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Tiered Customer Support is Dead, and that’s good for business!

by Robert C. Johnson, CEO of TeamSupport

Summary: To improve customer satisfaction, reduce costs, and increase revenue, get rid of tiered support. Collaborative, team-based customer support reduces costs by improving efficiency, reducing duplicate effort, and increasing customer satisfaction.  


Anyone who has ever contacted customer support has inevitably experienced the dreaded hand-off “let me transfer you to…”. Whether it’s another department, manager, or higher “tier” of support, it usually results in added frustration as you repeat your name and explain your issue to every person you speak with.

Unfortunately, this is standard practice in support environments, despite the irritation to customers and the sheer inefficiency of it. This practice is known as tiered support, and not only is it frustrating for customers it’s discouraging for agents.  

A tiered model of support typically places new support agents in “Tier 1”. This group handles the most basic customer questions. Any issues that are beyond their basic knowledge or ability are automatically elevated to “Tier 2”, and so on. Eventually tier 1 support agents learn enough about the product and company to easily answer Tier 1 questions, and they get promoted to Tier 2. Then the learning curve begins again, and of course if the inquiry is more complex they pass the customer onto a 3rd tier agent and so on.

Confining your support reps to tiers makes their job very repetitive. They answer the same questions endlessly and often become bored with their role. Worse, as soon as an agent becomes adept in their tier, they get promoted and have to start all over. Every “promotion” comes with a sense of dread at having to learn an entirely new skill set.

A good customer support agent, by nature, wants to solve customer issues. Being forced to pass off anything above their tier not only limits their ability to do this, it limits their learning. In some cases, the agent will want to solve the issue so badly they’ll spend extra time researching the issue rather than escalating it to the next tier, resulting in longer than necessary resolution times and dissatisfied customers.

While frustrating for agents, this is also a huge opportunity loss for the organization – the knowledge gained during this process is rarely filtered down to new agents, and the vicious cycle continues. Furthermore, once the agent passes the issue to the next level, they lose visibility and miss out on learning the solution so they can address it next time without having to transfer the customer.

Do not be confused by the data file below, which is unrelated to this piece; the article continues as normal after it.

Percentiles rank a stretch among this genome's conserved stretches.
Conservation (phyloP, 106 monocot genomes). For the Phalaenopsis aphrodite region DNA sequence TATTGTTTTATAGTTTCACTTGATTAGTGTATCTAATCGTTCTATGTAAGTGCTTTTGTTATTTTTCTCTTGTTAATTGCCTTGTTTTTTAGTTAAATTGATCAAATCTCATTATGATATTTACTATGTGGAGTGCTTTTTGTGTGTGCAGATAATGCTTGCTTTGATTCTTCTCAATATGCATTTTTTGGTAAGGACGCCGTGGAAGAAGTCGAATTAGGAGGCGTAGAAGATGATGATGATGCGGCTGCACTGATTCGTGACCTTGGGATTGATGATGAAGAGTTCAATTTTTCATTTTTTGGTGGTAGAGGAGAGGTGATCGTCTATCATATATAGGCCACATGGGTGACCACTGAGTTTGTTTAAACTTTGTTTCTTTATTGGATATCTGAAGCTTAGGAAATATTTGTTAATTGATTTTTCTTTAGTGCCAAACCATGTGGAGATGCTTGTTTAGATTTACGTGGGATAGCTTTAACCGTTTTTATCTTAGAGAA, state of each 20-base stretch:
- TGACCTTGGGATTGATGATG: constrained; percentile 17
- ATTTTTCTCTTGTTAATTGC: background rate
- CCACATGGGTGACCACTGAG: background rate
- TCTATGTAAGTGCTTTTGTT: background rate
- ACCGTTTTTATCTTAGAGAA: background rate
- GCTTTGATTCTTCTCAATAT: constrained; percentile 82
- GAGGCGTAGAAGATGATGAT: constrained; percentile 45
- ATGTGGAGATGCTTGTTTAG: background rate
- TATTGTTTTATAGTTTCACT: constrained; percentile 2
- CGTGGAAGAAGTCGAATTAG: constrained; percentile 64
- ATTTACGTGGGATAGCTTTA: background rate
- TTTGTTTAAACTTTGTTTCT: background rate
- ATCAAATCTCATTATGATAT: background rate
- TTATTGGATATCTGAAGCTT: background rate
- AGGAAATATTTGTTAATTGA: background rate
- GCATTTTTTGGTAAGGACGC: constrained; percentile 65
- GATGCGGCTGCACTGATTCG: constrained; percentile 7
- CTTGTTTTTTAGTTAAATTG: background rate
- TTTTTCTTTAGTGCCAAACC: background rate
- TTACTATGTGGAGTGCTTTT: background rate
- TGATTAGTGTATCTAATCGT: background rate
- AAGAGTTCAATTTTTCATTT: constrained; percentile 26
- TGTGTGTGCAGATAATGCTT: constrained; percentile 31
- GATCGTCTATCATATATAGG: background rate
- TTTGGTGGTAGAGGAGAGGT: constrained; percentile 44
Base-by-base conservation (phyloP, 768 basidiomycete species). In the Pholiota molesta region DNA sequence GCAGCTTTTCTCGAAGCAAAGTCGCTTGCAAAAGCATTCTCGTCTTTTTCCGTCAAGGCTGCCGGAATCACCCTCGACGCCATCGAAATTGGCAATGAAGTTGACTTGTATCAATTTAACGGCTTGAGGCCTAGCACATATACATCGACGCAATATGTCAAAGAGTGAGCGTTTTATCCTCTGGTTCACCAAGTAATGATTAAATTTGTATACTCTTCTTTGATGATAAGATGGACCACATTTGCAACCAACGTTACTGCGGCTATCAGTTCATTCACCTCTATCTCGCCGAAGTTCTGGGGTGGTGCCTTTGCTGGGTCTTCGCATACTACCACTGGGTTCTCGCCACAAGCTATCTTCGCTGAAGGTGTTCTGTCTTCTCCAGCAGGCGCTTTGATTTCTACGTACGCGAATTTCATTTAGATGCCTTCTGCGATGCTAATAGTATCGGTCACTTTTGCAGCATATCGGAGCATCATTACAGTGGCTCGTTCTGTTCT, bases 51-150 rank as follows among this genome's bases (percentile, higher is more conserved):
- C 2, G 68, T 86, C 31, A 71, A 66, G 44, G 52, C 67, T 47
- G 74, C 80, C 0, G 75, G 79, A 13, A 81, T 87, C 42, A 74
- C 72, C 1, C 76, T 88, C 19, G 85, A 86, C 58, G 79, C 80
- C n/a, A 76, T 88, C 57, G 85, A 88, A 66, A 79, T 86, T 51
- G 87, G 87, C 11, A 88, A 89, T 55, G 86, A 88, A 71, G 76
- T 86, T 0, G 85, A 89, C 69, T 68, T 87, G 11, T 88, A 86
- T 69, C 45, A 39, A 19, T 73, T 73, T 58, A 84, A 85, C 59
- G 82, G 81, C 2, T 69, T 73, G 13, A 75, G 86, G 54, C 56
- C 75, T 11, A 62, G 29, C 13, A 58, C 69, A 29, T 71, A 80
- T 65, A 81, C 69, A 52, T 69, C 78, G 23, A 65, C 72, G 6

It’s also frustrating for customers, who know your product, use it all the time, and often have figured out the tips and tricks to make it work in their environment. When a customer contacts support and is assisted by an agent who knows less than they do, it can be a very frustrating, even insulting, experience. Adding to the frustration is that in this tiered environment the customer is likely to be passed along to at least one more person (the next tier). Each transfer has a significant negative impact on how the customer perceives your company.

If the customer has a complex problem that requires a high-level technician, imagine the frustration of talking to a number of people and being transferred or put on hold multiple times. Many studies show that one of the most important things a company can do to provide good customer service is value their time, yet long hold times and multiple transfers are still the norm.

Collaboration is the cure for tiered support woes. A collaborative support model enables you to prioritize and assign issues in real time, either through manual triage or automation. Priority can be established based on the severity of the issue, difficulty to resolve, or the importance of a particular customer.

Instead of being limited by tiers, the collaborative approach assigns each ticket to a group. If the agent or team can’t resolve the issue, others in the company can help address it. For this to work efficiently, your ticketing tool must support internal collaboration and group functionality, so the best minds can be used to address the customer’s problem.

Internal social networks are great for fostering collaboration. They enable you to reach out to specific groups (or the entire company) to ask a question which improves learning times for new agents while reducing resolution times. With a collaborative approach developers, product managers, sales, and even senior management can be utilized to resolve issues faster.

A collaborative support model also creates a more educated and comprehensive team of support professionals. These higher level professionals take better care of customers and experience drastically reduced agent burnout. Rather than passing customers along, each individual is empowered to solve the issue directly. Since this is accomplished internally the customer only interacts with one rep who guides them through the entire solution. The agent gains new knowledge and the customer has a better experience.

It’s a win-win situation for all parties, and it’s the way of the future in customer support!